Thankfully, because we live in rural Texas, we don’t have many roadside billboards. I usually catch up on my billboard reading when we go to Austin once a month to grocery shop or when we’re on a road trip, like we’re on today! Have you see the black and white billboard that says:
Don’t make me come down there. ~ God
Well, that’s exactly what God does on Christmas. The theological term is Incarnation, God becoming flesh. God breaks into our human history in the form of a vulnerable baby. And God makes quite a statement by choosing a poor teenage mother who gives birth in a filthy animal stall.
Not only is Mary poor, she’s homeless and belongs to a people oppressed by the imperial power of her occupied country (an interesting historical and political context given current events). It’s king, Herod, is so threatened by the birth of this baby that he orders all the male children under two years old murdered in an attempt to also destroy this baby whom wise men from the East were seeking.
The Incarnation sets Christianity apart from other faith traditions. God becoming like us to show us what it truly means to be human. God becoming like us to bring us back to God.
This baby’s birth was foretold by the prophets. His purpose written in the holy books. Yet where was the line to see this baby? There might not have been anyone had the shepherds not heeded the angels’ message and gone to check out if what they said was true (Luke 2:1-20).
Our Western culture brings out every trite message possible during Christmas. Some are on bumper stickers, so we get to be reminded of them throughout the year. Keep Christ in Christmas. Jesus is the reason for the season.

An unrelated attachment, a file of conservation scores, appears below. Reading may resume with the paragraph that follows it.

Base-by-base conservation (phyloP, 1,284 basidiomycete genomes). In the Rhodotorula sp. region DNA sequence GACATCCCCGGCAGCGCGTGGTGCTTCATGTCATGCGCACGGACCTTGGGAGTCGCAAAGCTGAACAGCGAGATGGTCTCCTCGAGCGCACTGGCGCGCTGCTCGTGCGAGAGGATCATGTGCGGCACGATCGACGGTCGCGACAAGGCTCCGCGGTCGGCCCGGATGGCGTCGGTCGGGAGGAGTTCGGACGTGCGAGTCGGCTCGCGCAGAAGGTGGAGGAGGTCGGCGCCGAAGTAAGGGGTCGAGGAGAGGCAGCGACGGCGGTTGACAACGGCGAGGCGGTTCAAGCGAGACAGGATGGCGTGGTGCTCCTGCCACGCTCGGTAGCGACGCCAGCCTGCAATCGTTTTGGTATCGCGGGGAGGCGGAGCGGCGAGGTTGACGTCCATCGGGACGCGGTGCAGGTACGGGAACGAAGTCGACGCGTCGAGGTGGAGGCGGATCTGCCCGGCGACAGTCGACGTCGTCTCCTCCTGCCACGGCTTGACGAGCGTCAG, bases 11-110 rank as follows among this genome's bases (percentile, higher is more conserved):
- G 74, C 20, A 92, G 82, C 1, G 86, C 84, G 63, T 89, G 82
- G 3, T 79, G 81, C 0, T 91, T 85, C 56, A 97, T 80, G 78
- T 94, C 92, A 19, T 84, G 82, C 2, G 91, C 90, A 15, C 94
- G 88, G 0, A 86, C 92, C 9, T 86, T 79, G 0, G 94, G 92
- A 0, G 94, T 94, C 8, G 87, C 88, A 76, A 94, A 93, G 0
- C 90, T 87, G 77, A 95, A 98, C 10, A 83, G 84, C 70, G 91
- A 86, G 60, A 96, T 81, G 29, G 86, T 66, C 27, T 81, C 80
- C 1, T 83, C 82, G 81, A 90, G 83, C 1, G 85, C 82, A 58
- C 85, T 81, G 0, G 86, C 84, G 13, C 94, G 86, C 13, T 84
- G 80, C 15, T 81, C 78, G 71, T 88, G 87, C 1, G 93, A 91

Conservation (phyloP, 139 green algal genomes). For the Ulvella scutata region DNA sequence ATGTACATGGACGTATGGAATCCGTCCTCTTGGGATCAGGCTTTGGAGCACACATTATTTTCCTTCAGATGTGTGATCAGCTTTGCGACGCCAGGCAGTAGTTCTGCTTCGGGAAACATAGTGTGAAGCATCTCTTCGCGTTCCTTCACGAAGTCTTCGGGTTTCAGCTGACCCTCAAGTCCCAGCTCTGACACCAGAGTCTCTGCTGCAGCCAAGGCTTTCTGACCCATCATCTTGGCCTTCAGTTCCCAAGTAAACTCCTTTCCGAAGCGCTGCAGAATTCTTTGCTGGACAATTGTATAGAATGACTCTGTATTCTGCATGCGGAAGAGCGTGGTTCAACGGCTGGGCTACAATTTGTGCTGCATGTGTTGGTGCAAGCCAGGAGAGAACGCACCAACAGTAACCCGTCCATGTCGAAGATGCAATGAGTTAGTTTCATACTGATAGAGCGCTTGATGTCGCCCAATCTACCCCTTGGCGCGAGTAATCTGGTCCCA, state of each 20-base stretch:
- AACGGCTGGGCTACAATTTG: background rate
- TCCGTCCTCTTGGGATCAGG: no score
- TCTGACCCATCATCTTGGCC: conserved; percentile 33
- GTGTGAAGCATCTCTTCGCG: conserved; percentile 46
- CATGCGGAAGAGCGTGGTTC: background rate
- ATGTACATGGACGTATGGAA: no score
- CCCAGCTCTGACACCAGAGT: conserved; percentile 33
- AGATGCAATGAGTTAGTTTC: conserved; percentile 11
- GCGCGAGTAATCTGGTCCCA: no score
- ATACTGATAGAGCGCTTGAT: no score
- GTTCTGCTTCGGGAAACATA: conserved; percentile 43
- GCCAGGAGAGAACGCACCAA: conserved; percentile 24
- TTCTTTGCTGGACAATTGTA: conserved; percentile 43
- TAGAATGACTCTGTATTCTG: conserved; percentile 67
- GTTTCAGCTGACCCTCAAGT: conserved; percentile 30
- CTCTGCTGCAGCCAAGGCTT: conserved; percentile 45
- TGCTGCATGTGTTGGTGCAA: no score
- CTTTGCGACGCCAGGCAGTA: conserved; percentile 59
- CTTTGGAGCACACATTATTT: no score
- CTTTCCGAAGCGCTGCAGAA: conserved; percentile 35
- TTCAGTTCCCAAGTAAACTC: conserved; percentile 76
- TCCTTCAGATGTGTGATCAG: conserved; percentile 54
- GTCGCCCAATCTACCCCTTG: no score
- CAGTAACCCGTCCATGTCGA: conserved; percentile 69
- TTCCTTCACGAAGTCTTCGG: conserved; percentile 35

I want to ask: But what about the Incarnation? What about the rest of the year? Are you dragging out Jesus with the Christmas decorations, placing him on display in your yard nativity scene, and packing him up again by New Year’s? Are you even in line?!?
There were lots of people who got in line thirty years later when Jesus started his ministry. Some stayed. Some left because it was too controversial. Some completely dismissed him because of his audience who were forming long lines: the poor, the invisible, the sick, the outcasts. (I wonder if there’s a correlation between the diminishing numbers of professing Christians in the west and the rising numbers in Africa, China, and Russia?)
But on that lone night, after Mary finished giving birth and was resting, the field hands were the first in line to see Jesus. The wise men from the East were on their way. All of these centuries later we still tell the Christmas story and the question still is where’s the line to see Jesus?
Christmas bonus: One of my Dad’s NASA friends sent him the link to this Becky Kelley song. It’s where I got the title for this blog. Blessings to you for a Merry Christmas!